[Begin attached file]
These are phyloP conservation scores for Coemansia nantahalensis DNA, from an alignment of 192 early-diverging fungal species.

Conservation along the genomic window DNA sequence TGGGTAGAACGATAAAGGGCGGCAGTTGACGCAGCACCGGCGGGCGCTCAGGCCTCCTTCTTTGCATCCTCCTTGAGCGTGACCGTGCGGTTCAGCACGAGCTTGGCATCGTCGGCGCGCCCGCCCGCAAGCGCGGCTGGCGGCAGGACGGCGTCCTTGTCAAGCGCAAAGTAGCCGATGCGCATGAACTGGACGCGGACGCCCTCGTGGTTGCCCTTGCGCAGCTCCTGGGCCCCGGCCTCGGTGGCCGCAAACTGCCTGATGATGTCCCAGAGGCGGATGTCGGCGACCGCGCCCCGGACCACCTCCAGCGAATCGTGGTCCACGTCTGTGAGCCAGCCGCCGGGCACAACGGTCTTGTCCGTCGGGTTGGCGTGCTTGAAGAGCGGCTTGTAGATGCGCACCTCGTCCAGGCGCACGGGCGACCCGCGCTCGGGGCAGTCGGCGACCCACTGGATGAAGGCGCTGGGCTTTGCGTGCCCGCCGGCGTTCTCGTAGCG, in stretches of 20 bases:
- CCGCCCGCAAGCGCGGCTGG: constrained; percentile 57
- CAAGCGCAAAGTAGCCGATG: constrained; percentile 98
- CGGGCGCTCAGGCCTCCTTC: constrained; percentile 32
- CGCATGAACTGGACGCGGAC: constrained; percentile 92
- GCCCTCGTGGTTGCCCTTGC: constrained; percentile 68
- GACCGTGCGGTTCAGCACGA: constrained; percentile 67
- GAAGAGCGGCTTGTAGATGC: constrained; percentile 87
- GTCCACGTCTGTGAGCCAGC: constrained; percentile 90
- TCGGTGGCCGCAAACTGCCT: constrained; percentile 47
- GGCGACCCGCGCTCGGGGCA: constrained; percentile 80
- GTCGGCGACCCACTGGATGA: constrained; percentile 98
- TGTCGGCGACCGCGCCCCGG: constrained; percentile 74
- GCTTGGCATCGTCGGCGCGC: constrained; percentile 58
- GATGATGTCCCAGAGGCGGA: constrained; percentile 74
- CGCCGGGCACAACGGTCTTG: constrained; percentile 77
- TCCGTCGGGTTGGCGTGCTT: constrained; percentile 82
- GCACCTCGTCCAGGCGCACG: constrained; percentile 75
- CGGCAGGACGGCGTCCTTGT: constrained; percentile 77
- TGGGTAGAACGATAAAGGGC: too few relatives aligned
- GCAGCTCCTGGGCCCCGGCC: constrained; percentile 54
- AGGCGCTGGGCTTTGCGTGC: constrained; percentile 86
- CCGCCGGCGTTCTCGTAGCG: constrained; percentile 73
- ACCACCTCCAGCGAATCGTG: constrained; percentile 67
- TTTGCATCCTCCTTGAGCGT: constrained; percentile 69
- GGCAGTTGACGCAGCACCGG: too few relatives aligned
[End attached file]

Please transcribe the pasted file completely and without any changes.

These are phyloP conservation scores for Coemansia nantahalensis DNA, from an alignment of 192 early-diverging fungal species.

Conservation along the genomic window DNA sequence TGGGTAGAACGATAAAGGGCGGCAGTTGACGCAGCACCGGCGGGCGCTCAGGCCTCCTTCTTTGCATCCTCCTTGAGCGTGACCGTGCGGTTCAGCACGAGCTTGGCATCGTCGGCGCGCCCGCCCGCAAGCGCGGCTGGCGGCAGGACGGCGTCCTTGTCAAGCGCAAAGTAGCCGATGCGCATGAACTGGACGCGGACGCCCTCGTGGTTGCCCTTGCGCAGCTCCTGGGCCCCGGCCTCGGTGGCCGCAAACTGCCTGATGATGTCCCAGAGGCGGATGTCGGCGACCGCGCCCCGGACCACCTCCAGCGAATCGTGGTCCACGTCTGTGAGCCAGCCGCCGGGCACAACGGTCTTGTCCGTCGGGTTGGCGTGCTTGAAGAGCGGCTTGTAGATGCGCACCTCGTCCAGGCGCACGGGCGACCCGCGCTCGGGGCAGTCGGCGACCCACTGGATGAAGGCGCTGGGCTTTGCGTGCCCGCCGGCGTTCTCGTAGCG, in stretches of 20 bases:
- CCGCCCGCAAGCGCGGCTGG: constrained; percentile 57
- CAAGCGCAAAGTAGCCGATG: constrained; percentile 98
- CGGGCGCTCAGGCCTCCTTC: constrained; percentile 32
- CGCATGAACTGGACGCGGAC: constrained; percentile 92
- GCCCTCGTGGTTGCCCTTGC: constrained; percentile 68
- GACCGTGCGGTTCAGCACGA: constrained; percentile 67
- GAAGAGCGGCTTGTAGATGC: constrained; percentile 87
- GTCCACGTCTGTGAGCCAGC: constrained; percentile 90
- TCGGTGGCCGCAAACTGCCT: constrained; percentile 47
- GGCGACCCGCGCTCGGGGCA: constrained; percentile 80
- GTCGGCGACCCACTGGATGA: constrained; percentile 98
- TGTCGGCGACCGCGCCCCGG: constrained; percentile 74
- GCTTGGCATCGTCGGCGCGC: constrained; percentile 58
- GATGATGTCCCAGAGGCGGA: constrained; percentile 74
- CGCCGGGCACAACGGTCTTG: constrained; percentile 77
- TCCGTCGGGTTGGCGTGCTT: constrained; percentile 82
- GCACCTCGTCCAGGCGCACG: constrained; percentile 75
- CGGCAGGACGGCGTCCTTGT: constrained; percentile 77
- TGGGTAGAACGATAAAGGGC: too few relatives aligned
- GCAGCTCCTGGGCCCCGGCC: constrained; percentile 54
- AGGCGCTGGGCTTTGCGTGC: constrained; percentile 86
- CCGCCGGCGTTCTCGTAGCG: constrained; percentile 73
- ACCACCTCCAGCGAATCGTG: constrained; percentile 67
- TTTGCATCCTCCTTGAGCGT: constrained; percentile 69
- GGCAGTTGACGCAGCACCGG: too few relatives aligned